What started out as a movie night with friends, evolved into a social enterprise promoting well-being: The Institute for Happiness. Don’t let the academic-sounding name fool you, Malina Iordache’s organisation is about providing people with quality time that will help them feel good about themselves and their lives. inventures.eu met up with Malina to talk about the Institute and its ambitious long-term goals.
One year ago, American Randy Taran launched Project Happiness, a thought-provoking documentary aimed at unveiling what lies behind one of the fundamental universal human aspirations: the quest for lasting happiness. The film, which set the goal of helping young people take charge of their own happiness revealed an alarming statistic: in the US, 3,22 million kids of ages from 7 to 17 had been treated for depression in the past five years – twice as many as in the previous five.
On the other side of the world, in Bucharest, Romania, Malina Iordache (29) decided to host a screening of said documentary at a friend’s coffee house. She knew she’d strike a chord with the film as its theme and the unsettling statistics were relatable in the Romanian context, as well. What started out as a fun movie night would soon take an entrepreneurial turn. Buying the broadcasting rights to the film turned out to be a smart decision: “We advertised the event on Facebook and about 40 people confirmed. In the end, over 200 showed up. It was a bit overwhelming. After the screening, people thanked me teary-eyed. Some even wrote little thank you notes to us on the back of their tickets.”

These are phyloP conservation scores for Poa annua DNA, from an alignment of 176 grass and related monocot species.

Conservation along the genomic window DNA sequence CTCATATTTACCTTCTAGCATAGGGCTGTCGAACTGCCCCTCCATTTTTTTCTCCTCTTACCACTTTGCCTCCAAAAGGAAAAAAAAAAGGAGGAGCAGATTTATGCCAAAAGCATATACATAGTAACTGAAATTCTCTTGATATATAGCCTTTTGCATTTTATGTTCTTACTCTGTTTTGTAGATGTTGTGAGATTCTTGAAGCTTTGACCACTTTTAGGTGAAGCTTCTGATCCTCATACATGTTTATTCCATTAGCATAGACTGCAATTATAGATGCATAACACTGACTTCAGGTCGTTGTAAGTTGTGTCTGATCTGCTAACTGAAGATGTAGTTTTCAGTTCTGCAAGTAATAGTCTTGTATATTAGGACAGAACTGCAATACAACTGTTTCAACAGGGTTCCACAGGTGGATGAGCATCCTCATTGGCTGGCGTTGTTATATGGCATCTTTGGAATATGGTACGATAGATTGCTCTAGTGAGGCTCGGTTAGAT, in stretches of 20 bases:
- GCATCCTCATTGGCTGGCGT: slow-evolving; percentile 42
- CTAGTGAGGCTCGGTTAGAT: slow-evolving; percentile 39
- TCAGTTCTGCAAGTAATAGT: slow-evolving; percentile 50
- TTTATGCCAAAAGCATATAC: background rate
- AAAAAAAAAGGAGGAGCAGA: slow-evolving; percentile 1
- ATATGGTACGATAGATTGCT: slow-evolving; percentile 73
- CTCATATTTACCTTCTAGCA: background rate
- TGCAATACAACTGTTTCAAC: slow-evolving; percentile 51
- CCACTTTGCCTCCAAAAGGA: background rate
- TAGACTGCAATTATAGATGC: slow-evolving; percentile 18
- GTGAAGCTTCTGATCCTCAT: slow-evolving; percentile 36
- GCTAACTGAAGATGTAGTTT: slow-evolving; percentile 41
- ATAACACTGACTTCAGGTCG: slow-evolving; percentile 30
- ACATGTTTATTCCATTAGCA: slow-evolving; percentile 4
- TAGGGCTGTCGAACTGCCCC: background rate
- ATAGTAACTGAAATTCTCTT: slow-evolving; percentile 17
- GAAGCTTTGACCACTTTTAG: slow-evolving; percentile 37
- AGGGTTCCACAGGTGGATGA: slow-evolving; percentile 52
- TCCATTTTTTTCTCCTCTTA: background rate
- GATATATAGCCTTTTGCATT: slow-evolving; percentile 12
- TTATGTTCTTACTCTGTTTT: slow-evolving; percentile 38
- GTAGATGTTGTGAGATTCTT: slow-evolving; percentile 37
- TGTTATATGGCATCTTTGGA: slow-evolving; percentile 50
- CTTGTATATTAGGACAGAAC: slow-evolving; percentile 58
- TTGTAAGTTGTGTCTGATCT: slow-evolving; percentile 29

The documentary Project Happiness inspired Malina and a friend to start their own happiness-focused social enterprise in 2011. Source: Malina IordacheTeam Work and Spreading Happiness
The positive reactions to the screening led Malina and her friend, Traian Ispasiu, to start their own happiness-focused social enterprise in 2012. With another friend, Andrei Chirea, joining in later, the team has been key to the Institute for Happiness’ progress:
“It’s all about the team. We work well together and we each have our own visions and ideas that we bring to the table. We share the same objectives and the same passion for personal development. And that’s also how we choose our collaborators. We don’t mind if they’re better than us. In fact we welcome it. It helps us grow bigger faster.”
Apart from co-founding The Institute for Happiness, Malina is a certified trainer, a facilitator for the United Nations’ integrated capacity-building program Empretec and, as she puts it, “an activist for happiness”. It’s no surprise that, when asked whether the road so far had been difficult, she simply dismisses the idea.
“I started working for the Institute for Happiness at a point at which I was truly happy and felt that I had something to give to those around me. I did learn a lot along the way. Apart from the entrepreneurial information that you learn as you go, you also learn a lot about people. And for me, this project has also underpinned my belief that people are fantastic, fragile and beautiful.”
Getting money isn’t easy